February 9, 2015
By Shutterstock

San Antonio State Representative Lyle Larson today introduced a bill that would shake up the 2016 Presidential nominating season. Larson wants to move the Texas primary from March to January.

“We should no longer tolerate playing second fiddle to states that are a fraction of the size of Texas and are much less impacted by federal overreach and abdication of federal responsibilities that adversely impact our economy and state budget,” Larson said. “We are Texas and we deserve to play a meaningful role in the decision that elects our next President.”

Any primary move would have to win the approval of the Democratic and Republican parties. Some in both parties have long complained that Iowa and New Hampshire, the home of the first Presidential caucus and primary respectively, are older and whiter than America as a whole and don’t give minorities and younger voters an opportunity to have an early voice in the process.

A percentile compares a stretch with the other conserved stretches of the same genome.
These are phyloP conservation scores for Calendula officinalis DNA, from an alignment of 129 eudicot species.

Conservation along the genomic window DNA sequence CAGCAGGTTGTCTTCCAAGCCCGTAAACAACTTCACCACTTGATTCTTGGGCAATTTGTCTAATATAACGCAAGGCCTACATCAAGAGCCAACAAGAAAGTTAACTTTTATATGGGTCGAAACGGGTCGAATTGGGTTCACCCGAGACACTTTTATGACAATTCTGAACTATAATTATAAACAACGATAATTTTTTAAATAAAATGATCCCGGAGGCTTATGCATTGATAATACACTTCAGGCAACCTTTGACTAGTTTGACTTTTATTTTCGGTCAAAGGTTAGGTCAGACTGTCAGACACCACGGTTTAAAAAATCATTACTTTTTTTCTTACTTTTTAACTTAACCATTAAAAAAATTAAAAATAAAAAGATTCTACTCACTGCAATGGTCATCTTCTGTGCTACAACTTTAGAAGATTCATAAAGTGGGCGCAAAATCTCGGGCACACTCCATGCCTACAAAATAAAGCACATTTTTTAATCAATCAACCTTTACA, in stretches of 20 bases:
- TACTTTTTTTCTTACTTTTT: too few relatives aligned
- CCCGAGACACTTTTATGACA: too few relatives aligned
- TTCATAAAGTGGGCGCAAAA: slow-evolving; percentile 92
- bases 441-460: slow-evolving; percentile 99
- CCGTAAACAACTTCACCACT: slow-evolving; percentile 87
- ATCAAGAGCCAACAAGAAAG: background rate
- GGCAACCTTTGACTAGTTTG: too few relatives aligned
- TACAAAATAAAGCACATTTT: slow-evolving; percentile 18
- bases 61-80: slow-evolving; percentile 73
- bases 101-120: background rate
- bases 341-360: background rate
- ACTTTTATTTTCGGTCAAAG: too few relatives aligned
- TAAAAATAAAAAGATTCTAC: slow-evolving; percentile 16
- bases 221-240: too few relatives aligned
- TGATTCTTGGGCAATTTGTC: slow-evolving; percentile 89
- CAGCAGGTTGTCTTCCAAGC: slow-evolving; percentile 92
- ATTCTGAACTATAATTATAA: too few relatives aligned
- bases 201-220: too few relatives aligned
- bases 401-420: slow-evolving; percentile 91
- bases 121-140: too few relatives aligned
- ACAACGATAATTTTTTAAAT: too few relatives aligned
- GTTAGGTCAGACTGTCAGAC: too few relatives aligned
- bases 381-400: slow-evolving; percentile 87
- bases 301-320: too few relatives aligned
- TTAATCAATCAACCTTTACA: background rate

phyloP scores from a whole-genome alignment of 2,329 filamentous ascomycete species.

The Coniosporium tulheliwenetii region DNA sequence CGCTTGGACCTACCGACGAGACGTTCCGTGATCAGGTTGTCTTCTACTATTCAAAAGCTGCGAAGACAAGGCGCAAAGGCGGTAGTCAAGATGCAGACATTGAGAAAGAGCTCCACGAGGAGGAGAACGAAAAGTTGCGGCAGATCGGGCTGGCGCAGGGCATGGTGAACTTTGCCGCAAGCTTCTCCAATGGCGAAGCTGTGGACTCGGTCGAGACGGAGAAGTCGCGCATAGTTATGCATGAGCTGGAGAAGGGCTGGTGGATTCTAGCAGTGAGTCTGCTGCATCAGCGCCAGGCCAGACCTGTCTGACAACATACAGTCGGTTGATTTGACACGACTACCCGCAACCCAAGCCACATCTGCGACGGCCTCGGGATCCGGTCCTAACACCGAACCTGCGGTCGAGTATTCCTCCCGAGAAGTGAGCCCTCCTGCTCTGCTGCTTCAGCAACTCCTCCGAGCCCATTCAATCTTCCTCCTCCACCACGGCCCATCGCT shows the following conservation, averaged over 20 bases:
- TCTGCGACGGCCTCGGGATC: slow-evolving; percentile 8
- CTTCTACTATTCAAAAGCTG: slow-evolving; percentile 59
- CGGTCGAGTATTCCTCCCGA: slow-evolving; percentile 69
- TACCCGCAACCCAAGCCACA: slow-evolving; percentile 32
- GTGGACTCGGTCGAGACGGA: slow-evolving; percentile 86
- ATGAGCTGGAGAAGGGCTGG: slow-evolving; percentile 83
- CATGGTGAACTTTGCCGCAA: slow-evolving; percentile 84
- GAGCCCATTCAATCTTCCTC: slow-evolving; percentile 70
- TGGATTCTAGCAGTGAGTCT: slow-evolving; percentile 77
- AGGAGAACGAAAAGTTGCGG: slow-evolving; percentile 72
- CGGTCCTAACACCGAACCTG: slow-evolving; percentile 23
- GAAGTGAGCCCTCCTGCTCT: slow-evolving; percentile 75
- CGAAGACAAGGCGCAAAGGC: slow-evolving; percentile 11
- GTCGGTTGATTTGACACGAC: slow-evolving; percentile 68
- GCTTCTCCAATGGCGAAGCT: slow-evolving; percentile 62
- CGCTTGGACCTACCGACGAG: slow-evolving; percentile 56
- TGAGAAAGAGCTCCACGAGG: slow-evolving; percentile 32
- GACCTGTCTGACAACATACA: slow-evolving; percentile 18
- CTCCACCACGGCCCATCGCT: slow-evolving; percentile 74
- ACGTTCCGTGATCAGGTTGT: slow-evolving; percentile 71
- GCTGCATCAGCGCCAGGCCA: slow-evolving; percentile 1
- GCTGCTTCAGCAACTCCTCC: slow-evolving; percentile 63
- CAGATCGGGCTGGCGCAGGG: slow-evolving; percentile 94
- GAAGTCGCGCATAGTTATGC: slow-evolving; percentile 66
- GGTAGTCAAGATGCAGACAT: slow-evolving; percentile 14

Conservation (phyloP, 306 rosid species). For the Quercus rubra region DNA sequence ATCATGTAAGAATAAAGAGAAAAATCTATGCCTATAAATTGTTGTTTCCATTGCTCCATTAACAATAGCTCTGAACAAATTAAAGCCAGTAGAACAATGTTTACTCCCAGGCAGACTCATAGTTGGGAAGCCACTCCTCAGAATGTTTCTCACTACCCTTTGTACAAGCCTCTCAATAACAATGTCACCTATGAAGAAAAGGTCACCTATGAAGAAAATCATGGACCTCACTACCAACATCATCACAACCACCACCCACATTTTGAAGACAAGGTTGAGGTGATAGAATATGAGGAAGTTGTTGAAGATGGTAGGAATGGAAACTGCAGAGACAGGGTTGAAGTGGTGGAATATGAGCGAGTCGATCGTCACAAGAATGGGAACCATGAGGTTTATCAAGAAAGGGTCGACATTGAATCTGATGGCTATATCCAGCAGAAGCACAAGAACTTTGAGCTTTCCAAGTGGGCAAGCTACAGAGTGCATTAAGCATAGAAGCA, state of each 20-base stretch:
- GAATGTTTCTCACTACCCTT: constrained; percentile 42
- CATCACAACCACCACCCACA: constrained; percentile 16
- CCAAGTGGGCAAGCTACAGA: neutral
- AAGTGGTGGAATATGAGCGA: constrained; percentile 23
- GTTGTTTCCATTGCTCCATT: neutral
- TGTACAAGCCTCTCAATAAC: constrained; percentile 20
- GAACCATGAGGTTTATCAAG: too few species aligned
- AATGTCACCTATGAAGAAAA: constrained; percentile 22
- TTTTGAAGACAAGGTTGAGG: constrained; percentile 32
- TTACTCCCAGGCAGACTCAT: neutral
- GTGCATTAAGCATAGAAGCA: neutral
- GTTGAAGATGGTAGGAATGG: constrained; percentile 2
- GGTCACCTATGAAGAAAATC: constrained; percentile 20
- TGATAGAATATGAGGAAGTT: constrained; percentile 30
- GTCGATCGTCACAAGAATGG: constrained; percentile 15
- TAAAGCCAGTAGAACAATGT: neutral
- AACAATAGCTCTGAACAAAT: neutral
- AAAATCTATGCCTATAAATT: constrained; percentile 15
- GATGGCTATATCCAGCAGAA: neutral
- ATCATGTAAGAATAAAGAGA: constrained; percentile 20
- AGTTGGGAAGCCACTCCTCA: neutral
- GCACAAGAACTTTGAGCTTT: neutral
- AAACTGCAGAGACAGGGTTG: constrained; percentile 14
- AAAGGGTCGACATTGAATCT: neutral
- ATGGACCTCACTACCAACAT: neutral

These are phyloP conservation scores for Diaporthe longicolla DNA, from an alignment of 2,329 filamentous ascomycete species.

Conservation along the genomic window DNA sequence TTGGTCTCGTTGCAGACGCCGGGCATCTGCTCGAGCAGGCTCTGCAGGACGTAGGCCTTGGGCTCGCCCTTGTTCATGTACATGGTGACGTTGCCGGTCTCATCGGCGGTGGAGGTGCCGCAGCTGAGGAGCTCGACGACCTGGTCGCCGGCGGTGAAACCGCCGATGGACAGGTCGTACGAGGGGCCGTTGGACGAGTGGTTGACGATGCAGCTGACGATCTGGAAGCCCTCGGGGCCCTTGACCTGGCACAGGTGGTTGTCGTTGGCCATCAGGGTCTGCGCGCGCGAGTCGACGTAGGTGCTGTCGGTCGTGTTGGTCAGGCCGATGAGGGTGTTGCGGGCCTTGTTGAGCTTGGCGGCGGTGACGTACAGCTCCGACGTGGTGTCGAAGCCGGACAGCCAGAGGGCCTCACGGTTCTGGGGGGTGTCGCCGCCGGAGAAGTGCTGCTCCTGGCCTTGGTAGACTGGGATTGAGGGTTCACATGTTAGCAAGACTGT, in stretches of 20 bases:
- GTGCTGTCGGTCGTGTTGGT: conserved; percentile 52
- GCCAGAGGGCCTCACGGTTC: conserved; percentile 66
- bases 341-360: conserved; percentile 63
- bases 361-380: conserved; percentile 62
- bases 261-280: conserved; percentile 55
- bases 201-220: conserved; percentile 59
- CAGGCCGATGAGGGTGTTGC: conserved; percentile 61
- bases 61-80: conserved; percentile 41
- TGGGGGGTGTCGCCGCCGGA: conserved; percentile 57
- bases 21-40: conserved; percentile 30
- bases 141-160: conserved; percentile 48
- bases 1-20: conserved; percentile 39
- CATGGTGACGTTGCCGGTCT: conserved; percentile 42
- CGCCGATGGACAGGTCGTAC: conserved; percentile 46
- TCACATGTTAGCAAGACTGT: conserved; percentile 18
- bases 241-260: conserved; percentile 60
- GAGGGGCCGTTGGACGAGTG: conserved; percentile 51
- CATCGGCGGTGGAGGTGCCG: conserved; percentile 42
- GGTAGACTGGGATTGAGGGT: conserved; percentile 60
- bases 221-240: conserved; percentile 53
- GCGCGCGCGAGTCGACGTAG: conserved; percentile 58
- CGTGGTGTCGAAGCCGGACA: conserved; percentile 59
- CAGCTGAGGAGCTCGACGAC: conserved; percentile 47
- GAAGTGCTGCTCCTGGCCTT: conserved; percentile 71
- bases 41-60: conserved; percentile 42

Larson says his bill would mean a ‘massive financial benefit’ to Texas, because candidates, their campaigns, and reporters from around the world always flock to New Hampshire and Iowa each election year winter, bringing with them huge amounts of money and publicity.

Larson’s bill would also break apart the so called ‘Super Tuesday’ in March which, since Texas joined it in 1988, has itself exerted an outsized influence on the nomination process.

In 2012, for example, several major candidates, including Rick Perry, had already dropped out of the running before Texas even had a chance to vote.

Before 1988, Texas had even less influence in the political process. Its primary then was in May.

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